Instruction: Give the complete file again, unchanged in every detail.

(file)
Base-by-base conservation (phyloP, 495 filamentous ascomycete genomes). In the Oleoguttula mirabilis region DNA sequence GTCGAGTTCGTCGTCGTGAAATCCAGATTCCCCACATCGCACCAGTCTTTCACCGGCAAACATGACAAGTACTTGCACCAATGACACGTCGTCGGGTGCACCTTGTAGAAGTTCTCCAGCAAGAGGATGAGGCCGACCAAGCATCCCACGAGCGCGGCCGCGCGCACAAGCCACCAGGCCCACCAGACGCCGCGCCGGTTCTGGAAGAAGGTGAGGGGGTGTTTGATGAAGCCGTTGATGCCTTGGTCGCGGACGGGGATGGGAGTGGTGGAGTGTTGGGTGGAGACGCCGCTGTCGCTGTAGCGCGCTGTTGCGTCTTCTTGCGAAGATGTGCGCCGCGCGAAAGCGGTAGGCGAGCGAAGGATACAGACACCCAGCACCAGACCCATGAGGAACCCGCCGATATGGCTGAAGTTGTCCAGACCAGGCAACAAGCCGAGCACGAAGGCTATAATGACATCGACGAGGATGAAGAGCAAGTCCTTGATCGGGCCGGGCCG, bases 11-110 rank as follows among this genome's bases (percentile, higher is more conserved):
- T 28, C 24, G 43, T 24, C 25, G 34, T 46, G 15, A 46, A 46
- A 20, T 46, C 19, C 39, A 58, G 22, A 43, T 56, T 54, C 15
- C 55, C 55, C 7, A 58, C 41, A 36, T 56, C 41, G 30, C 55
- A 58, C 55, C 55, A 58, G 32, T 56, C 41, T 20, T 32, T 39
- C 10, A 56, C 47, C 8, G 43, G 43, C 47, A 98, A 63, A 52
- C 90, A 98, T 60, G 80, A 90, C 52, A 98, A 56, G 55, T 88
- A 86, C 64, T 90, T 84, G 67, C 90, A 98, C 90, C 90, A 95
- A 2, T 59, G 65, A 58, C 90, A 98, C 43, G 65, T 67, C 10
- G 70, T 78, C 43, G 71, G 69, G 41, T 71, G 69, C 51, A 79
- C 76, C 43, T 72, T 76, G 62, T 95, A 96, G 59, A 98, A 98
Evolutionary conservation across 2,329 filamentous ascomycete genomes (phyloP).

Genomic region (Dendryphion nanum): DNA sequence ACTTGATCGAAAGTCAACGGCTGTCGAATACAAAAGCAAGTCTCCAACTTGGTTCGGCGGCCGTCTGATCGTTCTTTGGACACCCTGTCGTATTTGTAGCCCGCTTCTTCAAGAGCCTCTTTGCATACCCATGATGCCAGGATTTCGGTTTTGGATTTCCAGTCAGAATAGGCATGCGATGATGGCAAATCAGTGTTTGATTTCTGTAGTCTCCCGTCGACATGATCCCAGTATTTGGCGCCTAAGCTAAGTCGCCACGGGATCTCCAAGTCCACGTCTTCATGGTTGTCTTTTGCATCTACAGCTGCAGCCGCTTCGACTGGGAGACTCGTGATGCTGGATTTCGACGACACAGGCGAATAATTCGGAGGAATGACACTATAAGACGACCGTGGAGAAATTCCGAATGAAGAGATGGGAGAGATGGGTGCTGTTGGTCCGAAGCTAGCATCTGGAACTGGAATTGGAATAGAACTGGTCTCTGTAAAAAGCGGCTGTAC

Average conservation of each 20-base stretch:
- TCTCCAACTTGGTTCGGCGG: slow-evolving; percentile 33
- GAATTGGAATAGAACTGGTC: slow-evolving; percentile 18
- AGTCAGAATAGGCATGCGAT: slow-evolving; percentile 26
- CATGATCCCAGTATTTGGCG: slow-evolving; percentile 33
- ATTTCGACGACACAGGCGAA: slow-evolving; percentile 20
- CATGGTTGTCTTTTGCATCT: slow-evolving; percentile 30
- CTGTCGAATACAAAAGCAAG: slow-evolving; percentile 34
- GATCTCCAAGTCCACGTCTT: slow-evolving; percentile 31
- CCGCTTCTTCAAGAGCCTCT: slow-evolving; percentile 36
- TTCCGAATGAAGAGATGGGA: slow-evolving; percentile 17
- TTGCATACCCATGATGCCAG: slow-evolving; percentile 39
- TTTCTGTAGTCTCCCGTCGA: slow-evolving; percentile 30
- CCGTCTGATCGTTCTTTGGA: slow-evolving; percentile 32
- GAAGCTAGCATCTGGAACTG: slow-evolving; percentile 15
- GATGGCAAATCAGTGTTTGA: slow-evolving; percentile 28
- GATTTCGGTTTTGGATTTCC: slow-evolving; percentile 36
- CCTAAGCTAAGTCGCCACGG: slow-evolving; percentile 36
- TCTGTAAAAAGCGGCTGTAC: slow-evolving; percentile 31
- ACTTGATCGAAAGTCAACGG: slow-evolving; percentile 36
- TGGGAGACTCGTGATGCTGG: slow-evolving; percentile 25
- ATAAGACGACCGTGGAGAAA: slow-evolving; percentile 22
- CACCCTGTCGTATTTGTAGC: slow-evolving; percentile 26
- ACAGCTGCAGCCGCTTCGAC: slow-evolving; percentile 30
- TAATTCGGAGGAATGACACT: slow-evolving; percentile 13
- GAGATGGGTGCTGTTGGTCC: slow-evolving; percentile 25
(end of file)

Base-by-base conservation (phyloP, 495 filamentous ascomycete genomes). In the Oleoguttula mirabilis region DNA sequence GTCGAGTTCGTCGTCGTGAAATCCAGATTCCCCACATCGCACCAGTCTTTCACCGGCAAACATGACAAGTACTTGCACCAATGACACGTCGTCGGGTGCACCTTGTAGAAGTTCTCCAGCAAGAGGATGAGGCCGACCAAGCATCCCACGAGCGCGGCCGCGCGCACAAGCCACCAGGCCCACCAGACGCCGCGCCGGTTCTGGAAGAAGGTGAGGGGGTGTTTGATGAAGCCGTTGATGCCTTGGTCGCGGACGGGGATGGGAGTGGTGGAGTGTTGGGTGGAGACGCCGCTGTCGCTGTAGCGCGCTGTTGCGTCTTCTTGCGAAGATGTGCGCCGCGCGAAAGCGGTAGGCGAGCGAAGGATACAGACACCCAGCACCAGACCCATGAGGAACCCGCCGATATGGCTGAAGTTGTCCAGACCAGGCAACAAGCCGAGCACGAAGGCTATAATGACATCGACGAGGATGAAGAGCAAGTCCTTGATCGGGCCGGGCCG, bases 11-110 rank as follows among this genome's bases (percentile, higher is more conserved):
- T 28, C 24, G 43, T 24, C 25, G 34, T 46, G 15, A 46, A 46
- A 20, T 46, C 19, C 39, A 58, G 22, A 43, T 56, T 54, C 15
- C 55, C 55, C 7, A 58, C 41, A 36, T 56, C 41, G 30, C 55
- A 58, C 55, C 55, A 58, G 32, T 56, C 41, T 20, T 32, T 39
- C 10, A 56, C 47, C 8, G 43, G 43, C 47, A 98, A 63, A 52
- C 90, A 98, T 60, G 80, A 90, C 52, A 98, A 56, G 55, T 88
- A 86, C 64, T 90, T 84, G 67, C 90, A 98, C 90, C 90, A 95
- A 2, T 59, G 65, A 58, C 90, A 98, C 43, G 65, T 67, C 10
- G 70, T 78, C 43, G 71, G 69, G 41, T 71, G 69, C 51, A 79
- C 76, C 43, T 72, T 76, G 62, T 95, A 96, G 59, A 98, A 98
Evolutionary conservation across 2,329 filamentous ascomycete genomes (phyloP).

Genomic region (Dendryphion nanum): DNA sequence ACTTGATCGAAAGTCAACGGCTGTCGAATACAAAAGCAAGTCTCCAACTTGGTTCGGCGGCCGTCTGATCGTTCTTTGGACACCCTGTCGTATTTGTAGCCCGCTTCTTCAAGAGCCTCTTTGCATACCCATGATGCCAGGATTTCGGTTTTGGATTTCCAGTCAGAATAGGCATGCGATGATGGCAAATCAGTGTTTGATTTCTGTAGTCTCCCGTCGACATGATCCCAGTATTTGGCGCCTAAGCTAAGTCGCCACGGGATCTCCAAGTCCACGTCTTCATGGTTGTCTTTTGCATCTACAGCTGCAGCCGCTTCGACTGGGAGACTCGTGATGCTGGATTTCGACGACACAGGCGAATAATTCGGAGGAATGACACTATAAGACGACCGTGGAGAAATTCCGAATGAAGAGATGGGAGAGATGGGTGCTGTTGGTCCGAAGCTAGCATCTGGAACTGGAATTGGAATAGAACTGGTCTCTGTAAAAAGCGGCTGTAC

Average conservation of each 20-base stretch:
- TCTCCAACTTGGTTCGGCGG: slow-evolving; percentile 33
- GAATTGGAATAGAACTGGTC: slow-evolving; percentile 18
- AGTCAGAATAGGCATGCGAT: slow-evolving; percentile 26
- CATGATCCCAGTATTTGGCG: slow-evolving; percentile 33
- ATTTCGACGACACAGGCGAA: slow-evolving; percentile 20
- CATGGTTGTCTTTTGCATCT: slow-evolving; percentile 30
- CTGTCGAATACAAAAGCAAG: slow-evolving; percentile 34
- GATCTCCAAGTCCACGTCTT: slow-evolving; percentile 31
- CCGCTTCTTCAAGAGCCTCT: slow-evolving; percentile 36
- TTCCGAATGAAGAGATGGGA: slow-evolving; percentile 17
- TTGCATACCCATGATGCCAG: slow-evolving; percentile 39
- TTTCTGTAGTCTCCCGTCGA: slow-evolving; percentile 30
- CCGTCTGATCGTTCTTTGGA: slow-evolving; percentile 32
- GAAGCTAGCATCTGGAACTG: slow-evolving; percentile 15
- GATGGCAAATCAGTGTTTGA: slow-evolving; percentile 28
- GATTTCGGTTTTGGATTTCC: slow-evolving; percentile 36
- CCTAAGCTAAGTCGCCACGG: slow-evolving; percentile 36
- TCTGTAAAAAGCGGCTGTAC: slow-evolving; percentile 31
- ACTTGATCGAAAGTCAACGG: slow-evolving; percentile 36
- TGGGAGACTCGTGATGCTGG: slow-evolving; percentile 25
- ATAAGACGACCGTGGAGAAA: slow-evolving; percentile 22
- CACCCTGTCGTATTTGTAGC: slow-evolving; percentile 26
- ACAGCTGCAGCCGCTTCGAC: slow-evolving; percentile 30
- TAATTCGGAGGAATGACACT: slow-evolving; percentile 13
- GAGATGGGTGCTGTTGGTCC: slow-evolving; percentile 25